A cyber security executive order could be issued by President Obama as soon as early 2013, according to White House sources.
James Lewis, director of the technology and public policy program at the Center for Strategic and International Studies, told global affairs blog The Hill on Friday that the action wouldn't likely occur after the holiday season.
“It'd be reasonable to say that releasing the executive order now would irritate Congress and might create an unnecessary burden for reaching a deal on the fiscal issues,” Lewis told The Hill's Jennifer Martinez. “Every day they get closer to Christmas it makes less sense to put it out, unless you want to hide it,” Lewis said.
A separate source told the outlet that the order, which will outline the security objectives proposed for critical infrastructure protection, would likely be issued next month.
In September, Techdirt.com, a blog covering government policy, published a 19-page leaked draft of the White House executive order, which was crafted as a follow-up to the Cybersecurity Act of 2012, killed by Senate Republicans in August. A major grievance held about the bill was the effect it would have on private businesses that have a hand in critical infrastructure, and conjecture on whether regulations would become too strict, or costly, as a result of legislation.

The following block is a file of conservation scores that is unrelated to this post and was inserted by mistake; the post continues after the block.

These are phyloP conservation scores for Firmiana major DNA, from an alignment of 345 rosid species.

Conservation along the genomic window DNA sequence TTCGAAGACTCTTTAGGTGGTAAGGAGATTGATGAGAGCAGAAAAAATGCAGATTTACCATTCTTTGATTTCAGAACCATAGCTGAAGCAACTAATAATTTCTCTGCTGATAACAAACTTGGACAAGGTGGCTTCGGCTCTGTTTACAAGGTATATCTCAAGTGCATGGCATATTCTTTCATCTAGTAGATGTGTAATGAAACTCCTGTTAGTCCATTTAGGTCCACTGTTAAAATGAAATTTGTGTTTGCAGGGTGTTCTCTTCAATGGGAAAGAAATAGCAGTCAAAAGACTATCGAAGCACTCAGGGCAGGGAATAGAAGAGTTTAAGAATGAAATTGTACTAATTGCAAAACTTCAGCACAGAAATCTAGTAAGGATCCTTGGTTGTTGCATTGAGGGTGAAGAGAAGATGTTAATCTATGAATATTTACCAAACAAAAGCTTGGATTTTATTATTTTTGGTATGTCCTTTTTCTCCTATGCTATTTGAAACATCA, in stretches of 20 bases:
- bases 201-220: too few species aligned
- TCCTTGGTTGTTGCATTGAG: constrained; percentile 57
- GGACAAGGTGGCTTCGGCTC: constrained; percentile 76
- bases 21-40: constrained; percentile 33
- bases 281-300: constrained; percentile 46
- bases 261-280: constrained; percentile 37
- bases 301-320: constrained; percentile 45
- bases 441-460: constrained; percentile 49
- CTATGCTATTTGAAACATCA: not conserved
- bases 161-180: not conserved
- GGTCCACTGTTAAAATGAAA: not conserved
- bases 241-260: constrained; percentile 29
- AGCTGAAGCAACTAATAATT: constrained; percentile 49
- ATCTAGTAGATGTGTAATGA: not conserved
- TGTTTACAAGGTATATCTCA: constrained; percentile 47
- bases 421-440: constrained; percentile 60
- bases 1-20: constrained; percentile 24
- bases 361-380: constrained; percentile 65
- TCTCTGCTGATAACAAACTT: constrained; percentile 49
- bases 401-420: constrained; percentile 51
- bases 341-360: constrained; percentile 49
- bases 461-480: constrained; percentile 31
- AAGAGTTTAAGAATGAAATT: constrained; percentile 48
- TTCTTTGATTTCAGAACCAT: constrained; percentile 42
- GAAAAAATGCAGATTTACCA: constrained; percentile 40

Another executive order draft leaked in November, a seemingly strategic attempt for lawmakers to test the waters before a concrete plan was launched by Obama.
The most recent draft moved to ensure an even-handed approach to security guidance, including introducing incentives that would encourage critical infrastructure companies to voluntarily enlist in a program that supports cyber security standards.